|Publication number||US7725024 B2|
|Application number||US 11/483,133|
|Publication date||May 25, 2010|
|Filing date||Jul 7, 2006|
|Priority date||Jul 8, 2005|
|Also published as||CN101218500A, CN101218500B, CN101887032A, CN101887032B, DE112006001820T5, US7862207, US7929857, US20070009257, US20090219518, US20090225539, WO2007008742A1|
|Publication number||11483133, 483133, US 7725024 B2, US 7725024B2, US-B2-7725024, US7725024 B2, US7725024B2|
|Inventors||Leo Baldwin, Joseph J. Emery|
|Original Assignee||Electro Scientific Industries, Inc.|
|Export Citation||BiBTeX, EndNote, RefMan|
|Patent Citations (19), Non-Patent Citations (1), Referenced by (4), Classifications (9), Legal Events (2)|
|External Links: USPTO, USPTO Assignment, Espacenet|
This application claims the benefit under 35 U.S.C. §119(e) of U.S. Provisional Application No. 60/697,904, filed Jul. 8, 2005, which is hereby incorporated by reference herein in its entirety.
This disclosure relates to imaging optics and associated illumination systems. In particular, this disclosure relates to systems and methods for improving telecentric on-axis dark field illumination.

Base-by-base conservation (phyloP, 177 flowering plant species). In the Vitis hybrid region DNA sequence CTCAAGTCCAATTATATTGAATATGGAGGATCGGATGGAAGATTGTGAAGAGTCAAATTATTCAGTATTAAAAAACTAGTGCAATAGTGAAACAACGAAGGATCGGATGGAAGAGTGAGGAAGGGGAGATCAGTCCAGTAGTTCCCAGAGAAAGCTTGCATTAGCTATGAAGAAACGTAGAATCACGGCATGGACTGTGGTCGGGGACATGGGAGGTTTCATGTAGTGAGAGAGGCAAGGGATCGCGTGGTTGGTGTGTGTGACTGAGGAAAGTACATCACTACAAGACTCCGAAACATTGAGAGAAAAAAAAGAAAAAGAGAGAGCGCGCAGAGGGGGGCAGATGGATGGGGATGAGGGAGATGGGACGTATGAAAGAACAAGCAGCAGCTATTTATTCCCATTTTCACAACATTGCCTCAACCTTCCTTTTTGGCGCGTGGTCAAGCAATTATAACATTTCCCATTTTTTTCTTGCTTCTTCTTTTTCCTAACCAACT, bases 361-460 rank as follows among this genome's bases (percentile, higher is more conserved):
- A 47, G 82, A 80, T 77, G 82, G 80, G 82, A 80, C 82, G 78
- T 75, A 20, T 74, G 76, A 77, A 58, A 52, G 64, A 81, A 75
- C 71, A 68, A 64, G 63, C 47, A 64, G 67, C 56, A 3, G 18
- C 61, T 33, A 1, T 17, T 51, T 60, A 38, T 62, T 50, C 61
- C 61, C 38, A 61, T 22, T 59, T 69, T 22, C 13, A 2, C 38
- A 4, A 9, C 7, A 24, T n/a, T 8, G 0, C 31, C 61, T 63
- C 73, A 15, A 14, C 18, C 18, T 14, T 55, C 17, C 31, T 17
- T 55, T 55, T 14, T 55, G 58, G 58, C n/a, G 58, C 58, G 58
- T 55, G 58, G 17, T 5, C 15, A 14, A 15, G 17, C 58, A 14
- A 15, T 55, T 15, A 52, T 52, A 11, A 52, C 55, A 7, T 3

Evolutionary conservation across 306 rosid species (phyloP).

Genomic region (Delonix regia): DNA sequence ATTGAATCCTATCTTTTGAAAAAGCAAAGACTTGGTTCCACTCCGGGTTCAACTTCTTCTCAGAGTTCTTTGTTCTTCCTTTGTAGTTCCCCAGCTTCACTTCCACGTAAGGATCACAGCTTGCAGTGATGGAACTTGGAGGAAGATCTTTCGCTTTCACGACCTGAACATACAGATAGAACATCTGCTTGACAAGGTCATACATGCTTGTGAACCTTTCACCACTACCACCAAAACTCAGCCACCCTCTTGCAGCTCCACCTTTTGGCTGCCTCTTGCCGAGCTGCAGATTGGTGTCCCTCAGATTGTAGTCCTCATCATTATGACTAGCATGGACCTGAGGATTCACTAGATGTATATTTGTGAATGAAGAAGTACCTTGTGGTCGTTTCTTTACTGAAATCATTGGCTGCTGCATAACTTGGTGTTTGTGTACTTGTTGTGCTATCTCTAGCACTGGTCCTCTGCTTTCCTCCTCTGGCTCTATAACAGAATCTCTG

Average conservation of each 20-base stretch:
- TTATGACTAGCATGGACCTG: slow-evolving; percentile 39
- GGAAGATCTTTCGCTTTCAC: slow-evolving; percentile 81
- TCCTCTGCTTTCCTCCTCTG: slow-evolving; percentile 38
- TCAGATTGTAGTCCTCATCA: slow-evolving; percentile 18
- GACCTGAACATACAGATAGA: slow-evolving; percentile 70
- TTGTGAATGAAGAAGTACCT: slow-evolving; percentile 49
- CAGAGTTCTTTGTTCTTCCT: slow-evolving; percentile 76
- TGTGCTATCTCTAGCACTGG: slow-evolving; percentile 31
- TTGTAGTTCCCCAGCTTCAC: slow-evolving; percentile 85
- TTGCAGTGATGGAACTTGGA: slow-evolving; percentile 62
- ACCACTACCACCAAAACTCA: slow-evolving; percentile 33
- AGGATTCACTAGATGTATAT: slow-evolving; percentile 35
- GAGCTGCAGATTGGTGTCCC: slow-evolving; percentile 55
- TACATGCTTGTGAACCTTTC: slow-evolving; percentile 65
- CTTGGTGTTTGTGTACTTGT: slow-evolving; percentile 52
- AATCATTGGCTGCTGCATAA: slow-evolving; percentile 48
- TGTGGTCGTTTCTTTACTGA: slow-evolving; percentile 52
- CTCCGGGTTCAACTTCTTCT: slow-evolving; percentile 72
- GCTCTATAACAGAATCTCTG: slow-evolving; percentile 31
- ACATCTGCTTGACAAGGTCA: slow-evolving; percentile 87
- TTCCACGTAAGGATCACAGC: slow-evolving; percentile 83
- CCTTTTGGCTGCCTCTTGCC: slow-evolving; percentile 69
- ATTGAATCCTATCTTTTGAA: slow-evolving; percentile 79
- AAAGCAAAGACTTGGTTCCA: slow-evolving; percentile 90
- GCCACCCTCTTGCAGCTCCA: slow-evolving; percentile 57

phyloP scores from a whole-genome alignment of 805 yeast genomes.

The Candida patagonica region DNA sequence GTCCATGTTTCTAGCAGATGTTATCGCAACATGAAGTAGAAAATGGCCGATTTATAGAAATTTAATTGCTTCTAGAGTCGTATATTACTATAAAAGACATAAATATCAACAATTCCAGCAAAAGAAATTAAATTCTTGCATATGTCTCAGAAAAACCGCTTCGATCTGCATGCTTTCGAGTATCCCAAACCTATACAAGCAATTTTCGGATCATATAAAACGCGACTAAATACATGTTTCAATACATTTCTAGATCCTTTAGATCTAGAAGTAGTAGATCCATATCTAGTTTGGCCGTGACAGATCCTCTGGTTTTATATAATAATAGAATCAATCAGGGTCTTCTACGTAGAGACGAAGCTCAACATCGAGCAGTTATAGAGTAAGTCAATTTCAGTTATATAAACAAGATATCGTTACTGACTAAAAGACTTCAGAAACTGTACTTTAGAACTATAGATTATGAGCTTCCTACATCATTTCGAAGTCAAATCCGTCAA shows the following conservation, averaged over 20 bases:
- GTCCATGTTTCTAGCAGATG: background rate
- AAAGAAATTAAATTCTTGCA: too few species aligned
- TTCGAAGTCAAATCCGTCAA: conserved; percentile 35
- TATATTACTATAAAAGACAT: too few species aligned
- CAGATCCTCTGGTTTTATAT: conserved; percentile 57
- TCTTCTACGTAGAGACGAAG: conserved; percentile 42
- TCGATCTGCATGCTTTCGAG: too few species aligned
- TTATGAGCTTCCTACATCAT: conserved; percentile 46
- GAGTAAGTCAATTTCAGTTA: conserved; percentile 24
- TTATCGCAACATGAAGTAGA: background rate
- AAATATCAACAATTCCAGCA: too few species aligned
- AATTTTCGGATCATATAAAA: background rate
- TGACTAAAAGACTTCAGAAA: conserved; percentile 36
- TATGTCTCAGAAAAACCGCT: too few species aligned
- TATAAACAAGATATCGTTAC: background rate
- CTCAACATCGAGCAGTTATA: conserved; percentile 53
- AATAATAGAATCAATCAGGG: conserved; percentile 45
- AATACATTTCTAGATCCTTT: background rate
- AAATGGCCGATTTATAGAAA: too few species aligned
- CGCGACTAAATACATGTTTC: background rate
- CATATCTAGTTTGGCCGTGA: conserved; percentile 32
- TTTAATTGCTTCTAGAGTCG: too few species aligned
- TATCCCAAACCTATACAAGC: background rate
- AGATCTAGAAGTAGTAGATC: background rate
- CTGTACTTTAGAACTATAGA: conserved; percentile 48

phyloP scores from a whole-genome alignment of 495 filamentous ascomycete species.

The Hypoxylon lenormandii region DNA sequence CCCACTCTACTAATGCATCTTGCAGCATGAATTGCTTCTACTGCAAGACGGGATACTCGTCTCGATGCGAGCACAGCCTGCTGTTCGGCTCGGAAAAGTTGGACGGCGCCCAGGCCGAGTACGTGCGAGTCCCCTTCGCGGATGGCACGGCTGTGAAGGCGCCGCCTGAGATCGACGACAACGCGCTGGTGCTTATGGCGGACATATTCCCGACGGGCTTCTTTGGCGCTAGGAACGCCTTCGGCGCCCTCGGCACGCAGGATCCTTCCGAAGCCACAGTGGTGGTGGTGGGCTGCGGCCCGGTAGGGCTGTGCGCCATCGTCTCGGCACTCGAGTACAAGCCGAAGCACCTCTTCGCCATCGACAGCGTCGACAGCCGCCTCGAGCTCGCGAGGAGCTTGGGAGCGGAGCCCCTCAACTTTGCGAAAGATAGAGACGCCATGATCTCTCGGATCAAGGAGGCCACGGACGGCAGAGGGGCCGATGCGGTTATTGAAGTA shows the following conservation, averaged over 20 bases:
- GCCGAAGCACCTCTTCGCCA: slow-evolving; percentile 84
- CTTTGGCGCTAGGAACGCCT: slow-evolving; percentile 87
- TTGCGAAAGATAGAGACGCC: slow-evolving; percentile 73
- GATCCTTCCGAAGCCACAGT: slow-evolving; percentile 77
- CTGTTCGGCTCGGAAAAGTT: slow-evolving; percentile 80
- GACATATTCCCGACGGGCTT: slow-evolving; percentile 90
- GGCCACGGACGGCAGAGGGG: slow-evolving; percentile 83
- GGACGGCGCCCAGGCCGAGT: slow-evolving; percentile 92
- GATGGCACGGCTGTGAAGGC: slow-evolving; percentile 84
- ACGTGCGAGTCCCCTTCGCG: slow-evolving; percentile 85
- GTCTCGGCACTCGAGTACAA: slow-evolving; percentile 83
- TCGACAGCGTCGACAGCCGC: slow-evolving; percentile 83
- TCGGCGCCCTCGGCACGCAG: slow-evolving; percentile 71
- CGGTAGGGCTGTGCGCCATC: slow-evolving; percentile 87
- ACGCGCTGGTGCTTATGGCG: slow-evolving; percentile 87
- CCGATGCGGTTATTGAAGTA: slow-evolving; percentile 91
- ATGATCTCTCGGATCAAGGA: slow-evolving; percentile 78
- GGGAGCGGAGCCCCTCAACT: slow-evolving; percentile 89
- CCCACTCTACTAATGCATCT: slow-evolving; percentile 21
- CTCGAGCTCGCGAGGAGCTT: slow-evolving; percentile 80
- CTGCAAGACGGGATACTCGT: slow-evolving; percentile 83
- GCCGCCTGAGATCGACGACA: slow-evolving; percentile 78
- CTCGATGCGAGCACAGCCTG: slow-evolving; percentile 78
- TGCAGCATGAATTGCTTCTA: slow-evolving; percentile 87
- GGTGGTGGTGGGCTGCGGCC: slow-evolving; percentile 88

There is a class of semiconductor products that are predominantly planar and specular (flat and shiny). It is frequently necessary or desirable to image these devices in such way that even minor deviations from planar and specular are imaged with adequate contrast. One such class of products are semiconductor wafers that may be provided with indicia that indicate, among other things, wafer number and manufacturer. These indicia are defects in the surface of the wafer and are typically a matrix of laser etched pits. These indicia are known in the art as “soft marks.” These marks are imaged to read the codes at various steps along the manufacturing process.
After the semiconductor wafers have been singulated (generally cut by saw and/or laser into individual rectangular devices), it may be necessary or desirable to inspect the edges for small chips and cracks that may propagate over time and cause premature device failure. These inspection processes are automated and use electronic imaging cameras in combination with digital electronic computers that are programmed to perform the necessary inspections, measurements and identifications.